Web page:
Whale Migration and Breeding

By admin| June 19, 2012|

During autumn in Antarctica, when ice forms on the sea surface and the air takes on a palpable chill, a great whale migration occurs, as these prodigious marine mammals head north towards the world’s more tropical waters. Each year, around 2,000 Humpback Whales make the annual migration towards Cairns, where they mate and give birth in warmer, more nurturing waters. These rather acrobatic creatures are also the fifth largest animal in the world, and if you're lucky, they can be

The Bush Stone Curlew

By admin| June 15, 2012|

In the open forests and woodlands of Australia, particularly in the north, there roams a long legged, ground dwelling bird called the Bush Stone Curlew. Occupying a similar ecological niche as the North American roadrunner, this golden eyed bird is both a graceful and beautiful creature. Its chilling wail is commonly heard at night, and you could be excused for not connecting the unusual call with this strange bird. Essentially a carnivore, the Bush Stone Curlew is also a nocturnal

Five Unique Cape Tribulation Experiences

By admin| June 12, 2012|

Located 110km north of Cairns within the Wet Tropics World Heritage area and Daintree National Park, where rainforest meets the tropical sea, Cape Tribulation contains a number of options for nature lovers and adventurers alike. Night Time Crocodile Spotting Keen to see these ancient reptilian monsters in their natural habitat at night? Well you can through a number of organised tours which guide visitors through such an experience. Such tours take you down well known croc trails, where sets of

Maori Wrasse

By admin| June 8, 2012|

One of the many striking, yet rather unusual looking inhabitants of the Great Barrier Reef is the Maori Wrasse. This bone headed bather contains two delightful features that don’t serve it well in the survival of the fittest. It’s a very personable fish that has been sought after for its tasty qualities. However, more than just a good meal, the Maori Wrasse serves to protect the environment, as it eats sea hares, boxfish, or the crown of thorns star fish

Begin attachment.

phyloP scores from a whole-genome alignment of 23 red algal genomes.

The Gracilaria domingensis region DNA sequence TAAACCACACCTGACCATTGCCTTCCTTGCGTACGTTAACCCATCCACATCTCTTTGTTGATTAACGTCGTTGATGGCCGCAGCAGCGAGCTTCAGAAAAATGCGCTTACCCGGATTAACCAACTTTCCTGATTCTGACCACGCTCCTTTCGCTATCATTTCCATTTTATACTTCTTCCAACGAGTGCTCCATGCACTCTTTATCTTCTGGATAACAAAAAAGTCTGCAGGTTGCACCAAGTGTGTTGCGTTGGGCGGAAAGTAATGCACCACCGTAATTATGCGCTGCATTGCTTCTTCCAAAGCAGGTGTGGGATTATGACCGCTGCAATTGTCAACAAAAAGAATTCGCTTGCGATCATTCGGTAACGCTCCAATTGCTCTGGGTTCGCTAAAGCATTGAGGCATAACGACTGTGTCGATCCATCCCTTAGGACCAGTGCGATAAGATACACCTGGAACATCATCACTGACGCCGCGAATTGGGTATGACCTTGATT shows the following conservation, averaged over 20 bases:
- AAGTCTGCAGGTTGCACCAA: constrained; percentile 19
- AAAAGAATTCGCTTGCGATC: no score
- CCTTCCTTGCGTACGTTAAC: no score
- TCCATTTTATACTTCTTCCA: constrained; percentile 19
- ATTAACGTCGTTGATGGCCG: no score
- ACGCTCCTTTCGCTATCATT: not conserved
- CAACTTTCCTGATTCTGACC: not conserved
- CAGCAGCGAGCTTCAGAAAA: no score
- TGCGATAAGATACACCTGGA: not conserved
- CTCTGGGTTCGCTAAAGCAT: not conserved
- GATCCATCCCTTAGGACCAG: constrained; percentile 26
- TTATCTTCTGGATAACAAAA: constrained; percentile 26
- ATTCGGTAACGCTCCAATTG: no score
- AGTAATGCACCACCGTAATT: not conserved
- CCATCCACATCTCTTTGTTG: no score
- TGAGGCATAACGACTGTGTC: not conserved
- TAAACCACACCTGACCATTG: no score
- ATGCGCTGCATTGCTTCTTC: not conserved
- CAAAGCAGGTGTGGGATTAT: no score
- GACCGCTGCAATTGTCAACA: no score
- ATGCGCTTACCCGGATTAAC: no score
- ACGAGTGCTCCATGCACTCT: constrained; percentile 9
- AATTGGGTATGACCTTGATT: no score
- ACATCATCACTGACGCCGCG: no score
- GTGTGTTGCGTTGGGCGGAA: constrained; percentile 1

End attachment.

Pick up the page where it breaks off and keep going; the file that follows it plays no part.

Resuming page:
Night Dive on the Great Barrier Reef

By admin| June 5, 2012|

With such an array of wildlife, including six turtle species, numerous whales and dolphins, and over 150,000 species of tropical fish, the Great Barrier Reef is a striking underwater kingdom teeming with life. Why then wouldn’t you want to explore the world of these amazing creatures at night, when there’s a whole other show going on? As at night, there are literally thousands of reef animals that are too shy to see the light of day. Fortunately, there are a

The Agile Wallaby

By admin| June 1, 2012|

Classified as the largest known group of vertebrates to hop on the planet, the kangaroo family has been bouncing its way around arid and tropical parts of Australia for millions of years. One member of this family that’s commonly seen around Far North Queensland is the Agile Wallaby, which swims almost as well it hops. A mid-sized hopper, with males reaching around 27kg and females around 15kg, the agile wallaby makes its way around dense bushland either alone or in

Undara Lava Tubes

By admin| May 29, 2012|

Considered some of the largest and longest lava tubes on the planet, the Undara lava tubes, located in Undara Volcanic National Park in North Queensland, have led to the formation of some spectacular underground caves. The Undara lava tubes were thought to be formed by immense volcanic activity which occurred 190,000 years ago. During this fiery episode, twenty-three billion cubic litres of lava was estimated to have spewed forth from the Undara Volcano onto the surrounding Atherton Tableland. The resulting

Sunset Sail Port Douglas

By admin| May 25, 2012|

With pristine, white sandy beaches and the alluring clear waters of the Coral Sea, the Port Douglas region has much to offer. It shouldn’t be surprising then, that there are a number of sunset sail Port Douglas excursions available for visitors seeking holiday romance, or the etheric twilight beauty this region so effortlessly displays. Options in Port Douglas include luxury style boats, which contain very few guests and typically run for an hour and a half. Here guests can lie

Flames of the Forest

By admin| May 18, 2012|

For a unique dining experience located just 10 minutes outside of Port Douglas, Flames of the Forest would undoubtedly qualify as one of the finest experiences in the area, if not the country. And it has, coming in at number 34 in Australian Travel Magazine’s top 100 things to do in the country. There are a number of reasons why. Firstly, true to its name, Flames of the Forest is situated in a beautiful forest environment, where it’s lit up

Back Country Bliss Adventures – Mossman River Drift Snorkelling

By admin| May 15, 2012|

One of the advantages to having such a diverse geographical wonderland for visitors in the Port Douglas area to experience, is there’s potentially many ways one might engage with it. Take for example river drift snorkelling, the activity unleashed by travel company Back Country Bliss Adventures on the Mossman River. A stunning section of water that begins as a highland stream 1300 metres above sea level, the Mossman River runs for 30 kilometres to the Coral Sea, while accumulating water